More than just preventing the bothersome clicking on the floor, it’s critical to keep your dog’s nails trimmed.
Overgrown nails in your puppy can lead to breaking nails, especially if you live in a dry climate.
Untrimmed nails in older dogs can reduce traction, limit mobility, and even cause discomfort.
Depending on your dog’s development pace, you should clip his nails every two weeks.
Dog nail should be trimmed every four weeks at the very least.
That may appear to be a lot, but the more you trim them, the less you have to trim.
I’ve discovered that doing so reduces your dog’s chance of cutting into the quick.
Keep in mind that quicks grow in the same way that nails do.
As a result, letting your nails unclipped for an extended period of time will result in much longer nails.
Because, you can’t cut them back to their original length without cutting into the quick.
You should begin dog nail trimming using dog nail clippers as soon as you receive your new puppy, or around the age of eight weeks.
To avoid an unpleasant experience, remove the tips first to prevent them from nail bleeding.
Make nail trimming a routine that your dog is used to, expects, and understands they must comply with.
Is it truly necessary for me to clip my dog’s nails?
Nail trimming is a crucial grooming activity that keeps your dog happy and healthy.
If you don’t trim your dog’s nails, they can grow too long, causing difficulties.
Also, it can cause discomfort to your dogs nail.
How to Trim a Dogs Nail Video.
Here is a video for you to save time.
Why Should You Trim Your Dog’s Nails?
The nails of a dog are an important element of its body.
Long nails essentially modify the way a dog walks, which can harm their skeletal structure.
Every time the dog walks or stands, the bones in their foot flatten, and the Metacarpal, Phalanx I, and Phalanx II bones sit more inclined.
Each time pressure is applied, the unusual angle of the bones creates joint stress, altering the natural alignment of the leg bones, causing torque or twisting in the joints.
This can lead to arthritis and joint pain over time.
The situation is exacerbated in a senior dog, whose natural wear and tear of the joints over time has already put them at risk for these painful conditions.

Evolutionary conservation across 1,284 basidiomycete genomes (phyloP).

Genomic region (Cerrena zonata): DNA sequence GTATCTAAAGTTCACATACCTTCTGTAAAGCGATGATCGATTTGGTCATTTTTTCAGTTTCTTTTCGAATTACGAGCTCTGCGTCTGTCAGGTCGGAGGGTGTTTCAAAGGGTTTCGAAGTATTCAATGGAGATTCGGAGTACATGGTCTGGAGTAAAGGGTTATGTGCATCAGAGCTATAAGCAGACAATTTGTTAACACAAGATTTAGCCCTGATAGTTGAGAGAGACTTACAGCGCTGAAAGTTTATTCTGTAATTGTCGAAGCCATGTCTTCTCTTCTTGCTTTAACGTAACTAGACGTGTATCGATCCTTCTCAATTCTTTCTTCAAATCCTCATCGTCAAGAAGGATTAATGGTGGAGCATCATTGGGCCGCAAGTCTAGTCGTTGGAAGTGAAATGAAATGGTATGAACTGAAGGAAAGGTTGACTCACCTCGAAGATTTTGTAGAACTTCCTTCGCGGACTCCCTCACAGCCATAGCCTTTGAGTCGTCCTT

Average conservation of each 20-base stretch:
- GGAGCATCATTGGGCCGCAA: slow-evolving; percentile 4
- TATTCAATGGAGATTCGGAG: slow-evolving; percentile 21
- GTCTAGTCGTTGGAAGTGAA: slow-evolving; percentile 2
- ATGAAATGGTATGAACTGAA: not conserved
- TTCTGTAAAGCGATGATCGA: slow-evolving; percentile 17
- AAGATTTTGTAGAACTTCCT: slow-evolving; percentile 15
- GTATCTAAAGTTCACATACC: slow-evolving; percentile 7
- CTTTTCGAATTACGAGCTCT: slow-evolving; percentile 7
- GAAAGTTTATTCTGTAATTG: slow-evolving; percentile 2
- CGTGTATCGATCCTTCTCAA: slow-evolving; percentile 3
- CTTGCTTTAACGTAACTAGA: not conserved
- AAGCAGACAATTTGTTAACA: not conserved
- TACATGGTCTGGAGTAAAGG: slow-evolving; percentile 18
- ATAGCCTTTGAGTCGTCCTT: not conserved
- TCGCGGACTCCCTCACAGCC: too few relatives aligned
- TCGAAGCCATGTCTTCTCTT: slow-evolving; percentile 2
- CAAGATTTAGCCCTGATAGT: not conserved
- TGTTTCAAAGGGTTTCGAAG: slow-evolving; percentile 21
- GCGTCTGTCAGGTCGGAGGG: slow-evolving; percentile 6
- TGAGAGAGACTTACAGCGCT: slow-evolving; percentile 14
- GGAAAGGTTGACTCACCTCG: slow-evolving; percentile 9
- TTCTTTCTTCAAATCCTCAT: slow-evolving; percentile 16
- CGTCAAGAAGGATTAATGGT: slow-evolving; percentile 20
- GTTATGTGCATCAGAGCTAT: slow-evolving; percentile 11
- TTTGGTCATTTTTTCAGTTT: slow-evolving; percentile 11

If your older dog already suffers from arthritis, this will further exacerbate their agony.
Overly long nails generate an unusual alignment in your dog’s skeletal structure, which feels to them like you would if you had to wear high heels all the time.
Long nails can also make it difficult for your dog to obtain a firm grip on smooth floors like hardwood or tile, which can be challenging enough for a senior dog.
Long nails are also more prone to infection and are more likely to get hooked on things and torn off.
Fortunately, all of these problems can be avoided entirely by cutting your nails on a regular basis.
You’ll spare your dog a lot of unneeded pain if you stick to the suggestions above for how often to clip their nails.
Nail Trimming Tips for Dogs
If your pet is distressed by nail clipping, there are a few things you can attempt to solve the problem.
- Make sure your nail clippers are in good working order. Test the edge of the blade as you would any other edge. Every few months, the blades may need to be replaced.
- Try using the clippers in a different way. Try putting the blades on the sides of the nail if you usually put them on the top and bottom. If clippers aren’t your thing, try a Dremel or a nail grinder. For most dogs, the noise and vibration require some getting accustomed to, but some prefer it to clippers.
- Soaking your nails in water softens them. After a bath, try cutting your dog’s nails or letting him stand in a few inches of water in the bathtub for around 15 minutes.
- Sedatives may be beneficial. If necessary, ask your veterinarian for a prescription, but it will mean a sedated day when your pet’s nails need to be trimmed.